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Tax Consequences of Converting a Primary Residence into a Rental Property

In a recent blog, we addressed the topic of converting a rental property into a primary residence.  

This blog triggered several questions on whether there can be tax advantages when converting a personal residence into a rental property, chiefly: 

Is it possible to defer taxes on the sale of a personal residence using the 1031 Exchange?

The answer which may surprise some readers is a conditional “Yes” – provided several important steps are followed which we will generally outline in this blog post.

Rental property owners often utilize Internal Revenue Code Section 1031 (“1031 Exchange”) to defer taxes that would otherwise be due upon the sale of their business properties. The original 1031 Exchange rule dates back to 1921 and has been used by thousands of investors to defer and potentially avoid taxes and has the support of the IRS provided that specific rules are followed. 

Use of the 1031 Exchange to defer taxes is limited to the sale and subsequent purchase of business properties that are deemed to be “like kind.” Fortunately, the definition of “like-kind” is very broad and exchanges from most forms of business real property into other business real properties are allowed. Examples of permitted “like-kind” exchanges can include exchanging a single-family rental to an apartment or retail store, exchanging raw land into a rental property, etc. Essentially, any investment property can be exchanged into any other investment property or other permitted ownership structure such as Delaware Statutory Trust (DST).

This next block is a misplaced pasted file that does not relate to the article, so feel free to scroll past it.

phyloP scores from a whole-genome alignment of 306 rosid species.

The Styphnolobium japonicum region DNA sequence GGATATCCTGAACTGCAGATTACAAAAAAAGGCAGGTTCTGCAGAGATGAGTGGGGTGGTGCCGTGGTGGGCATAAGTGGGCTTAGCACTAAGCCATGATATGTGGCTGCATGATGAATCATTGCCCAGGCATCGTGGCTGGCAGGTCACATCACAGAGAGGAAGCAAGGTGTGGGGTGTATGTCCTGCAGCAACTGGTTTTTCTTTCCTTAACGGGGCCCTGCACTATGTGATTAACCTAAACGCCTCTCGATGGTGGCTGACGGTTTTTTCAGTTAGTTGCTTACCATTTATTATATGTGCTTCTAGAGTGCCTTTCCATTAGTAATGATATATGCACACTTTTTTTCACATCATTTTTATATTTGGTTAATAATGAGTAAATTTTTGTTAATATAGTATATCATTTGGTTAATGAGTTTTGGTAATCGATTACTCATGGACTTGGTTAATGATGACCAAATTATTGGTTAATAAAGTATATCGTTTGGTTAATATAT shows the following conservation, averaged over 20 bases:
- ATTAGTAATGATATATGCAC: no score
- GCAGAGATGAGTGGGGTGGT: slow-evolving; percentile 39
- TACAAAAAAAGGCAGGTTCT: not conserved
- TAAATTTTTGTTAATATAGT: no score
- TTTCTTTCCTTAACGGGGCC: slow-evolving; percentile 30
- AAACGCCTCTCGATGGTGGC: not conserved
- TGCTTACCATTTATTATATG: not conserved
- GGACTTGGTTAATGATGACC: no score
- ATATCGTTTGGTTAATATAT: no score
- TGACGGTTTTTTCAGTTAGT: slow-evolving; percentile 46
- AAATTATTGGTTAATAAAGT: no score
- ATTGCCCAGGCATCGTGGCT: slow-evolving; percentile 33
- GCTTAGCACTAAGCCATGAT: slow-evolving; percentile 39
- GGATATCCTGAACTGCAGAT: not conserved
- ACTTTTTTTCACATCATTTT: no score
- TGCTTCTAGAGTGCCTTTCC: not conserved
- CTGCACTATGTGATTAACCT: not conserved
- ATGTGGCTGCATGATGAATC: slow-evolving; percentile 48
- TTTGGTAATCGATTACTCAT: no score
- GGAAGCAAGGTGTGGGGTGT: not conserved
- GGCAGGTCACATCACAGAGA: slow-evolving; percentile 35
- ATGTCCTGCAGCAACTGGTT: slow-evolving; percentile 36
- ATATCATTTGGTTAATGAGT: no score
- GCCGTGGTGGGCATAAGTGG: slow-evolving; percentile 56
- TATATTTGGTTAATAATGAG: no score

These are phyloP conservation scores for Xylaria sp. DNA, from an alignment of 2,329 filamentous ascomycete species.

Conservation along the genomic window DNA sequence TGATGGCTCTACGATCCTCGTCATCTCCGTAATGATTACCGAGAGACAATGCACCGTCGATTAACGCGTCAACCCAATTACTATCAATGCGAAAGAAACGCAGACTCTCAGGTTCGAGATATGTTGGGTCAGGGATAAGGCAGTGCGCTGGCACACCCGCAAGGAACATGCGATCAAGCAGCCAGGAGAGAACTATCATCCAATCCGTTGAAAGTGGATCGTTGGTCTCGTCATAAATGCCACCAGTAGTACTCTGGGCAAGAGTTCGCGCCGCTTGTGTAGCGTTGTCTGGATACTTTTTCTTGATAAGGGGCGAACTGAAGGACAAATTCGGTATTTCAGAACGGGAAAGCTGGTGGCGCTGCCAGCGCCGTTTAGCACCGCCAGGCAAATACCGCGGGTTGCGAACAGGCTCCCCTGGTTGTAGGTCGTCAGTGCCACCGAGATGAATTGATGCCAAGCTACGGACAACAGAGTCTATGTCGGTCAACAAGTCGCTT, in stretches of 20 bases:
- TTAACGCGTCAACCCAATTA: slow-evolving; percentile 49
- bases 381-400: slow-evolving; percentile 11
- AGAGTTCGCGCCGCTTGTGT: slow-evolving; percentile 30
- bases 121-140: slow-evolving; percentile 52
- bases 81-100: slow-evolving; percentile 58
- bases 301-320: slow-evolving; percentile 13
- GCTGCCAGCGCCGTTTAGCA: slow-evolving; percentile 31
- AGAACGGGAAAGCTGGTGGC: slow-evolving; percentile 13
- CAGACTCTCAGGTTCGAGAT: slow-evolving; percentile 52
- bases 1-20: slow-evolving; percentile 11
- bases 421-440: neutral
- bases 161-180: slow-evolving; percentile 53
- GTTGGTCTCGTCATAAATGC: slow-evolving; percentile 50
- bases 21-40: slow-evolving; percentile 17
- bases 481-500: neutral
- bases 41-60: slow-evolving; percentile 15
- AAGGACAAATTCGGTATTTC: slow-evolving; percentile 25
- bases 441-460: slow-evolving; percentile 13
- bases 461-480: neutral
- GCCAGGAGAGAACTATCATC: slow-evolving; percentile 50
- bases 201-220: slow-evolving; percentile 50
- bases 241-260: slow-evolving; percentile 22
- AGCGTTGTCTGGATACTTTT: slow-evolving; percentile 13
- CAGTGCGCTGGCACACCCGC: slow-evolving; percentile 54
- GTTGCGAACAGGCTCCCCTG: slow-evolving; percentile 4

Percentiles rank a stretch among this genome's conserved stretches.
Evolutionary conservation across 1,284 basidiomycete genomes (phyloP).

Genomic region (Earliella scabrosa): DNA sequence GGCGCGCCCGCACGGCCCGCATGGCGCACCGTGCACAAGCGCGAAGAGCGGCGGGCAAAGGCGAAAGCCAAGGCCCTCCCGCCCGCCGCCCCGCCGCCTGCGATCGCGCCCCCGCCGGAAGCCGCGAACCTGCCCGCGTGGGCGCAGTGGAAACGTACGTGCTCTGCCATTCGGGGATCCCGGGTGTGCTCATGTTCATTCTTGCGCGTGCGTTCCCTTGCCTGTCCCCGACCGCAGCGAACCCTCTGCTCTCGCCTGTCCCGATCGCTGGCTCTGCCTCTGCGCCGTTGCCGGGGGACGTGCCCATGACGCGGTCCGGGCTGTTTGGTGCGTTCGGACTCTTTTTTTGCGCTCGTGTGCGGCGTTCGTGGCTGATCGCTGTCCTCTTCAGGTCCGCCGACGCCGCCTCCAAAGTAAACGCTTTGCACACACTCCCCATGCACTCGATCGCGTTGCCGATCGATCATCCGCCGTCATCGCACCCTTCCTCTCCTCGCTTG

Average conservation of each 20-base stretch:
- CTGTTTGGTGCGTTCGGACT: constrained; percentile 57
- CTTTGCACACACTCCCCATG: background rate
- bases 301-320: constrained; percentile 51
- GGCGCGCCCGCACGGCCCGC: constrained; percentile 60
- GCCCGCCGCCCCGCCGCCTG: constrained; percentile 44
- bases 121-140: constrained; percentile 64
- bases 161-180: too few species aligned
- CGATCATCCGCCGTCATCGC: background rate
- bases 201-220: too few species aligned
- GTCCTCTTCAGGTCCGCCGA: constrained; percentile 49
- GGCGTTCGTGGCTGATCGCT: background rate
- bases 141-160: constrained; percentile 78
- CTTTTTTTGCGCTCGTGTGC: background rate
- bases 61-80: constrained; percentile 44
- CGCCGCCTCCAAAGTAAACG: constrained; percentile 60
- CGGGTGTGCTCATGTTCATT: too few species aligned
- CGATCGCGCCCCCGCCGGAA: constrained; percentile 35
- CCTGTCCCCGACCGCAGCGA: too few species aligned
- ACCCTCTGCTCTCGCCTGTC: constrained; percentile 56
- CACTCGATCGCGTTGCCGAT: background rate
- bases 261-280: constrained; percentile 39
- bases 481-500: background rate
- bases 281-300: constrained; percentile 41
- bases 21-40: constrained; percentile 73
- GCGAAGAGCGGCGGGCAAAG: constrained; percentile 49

If you are planning the sale of an appreciated personal residence, it may be useful to see if you can benefit from the process outlined below. Note that these steps have been simplified to convey the general concepts and you should seek the advice of qualified tax and real estate professionals based on a comprehensive analysis of how this strategy may apply in your personal situation. 

Step 1

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The first step is to convert your personal residence into an income property. This is done by:

Moving out of the personal residence

Renting it out

Reporting income and expenses on a Schedule E rental property tax form for some period

While the IRS does not specify a minimum rental period, many tax advisors suggest a minimum holding period of 1 to 2 years prior to selling and exchanging the property. 

Step 2

You obviously need to find a new place to live. Any net cash flow that you receive from the rental of your former residence can be used to either pay rent on a new residence – or make mortgage payments if you choose to buy a new residence rather than rent. In some areas of the US, e.g., San Francisco Bay area, rental rates have escalated to a point where the income from a previous residence may be more than enough to rent a smaller residence in the same area – or allow you to move to a less costly area and enjoy the added income.1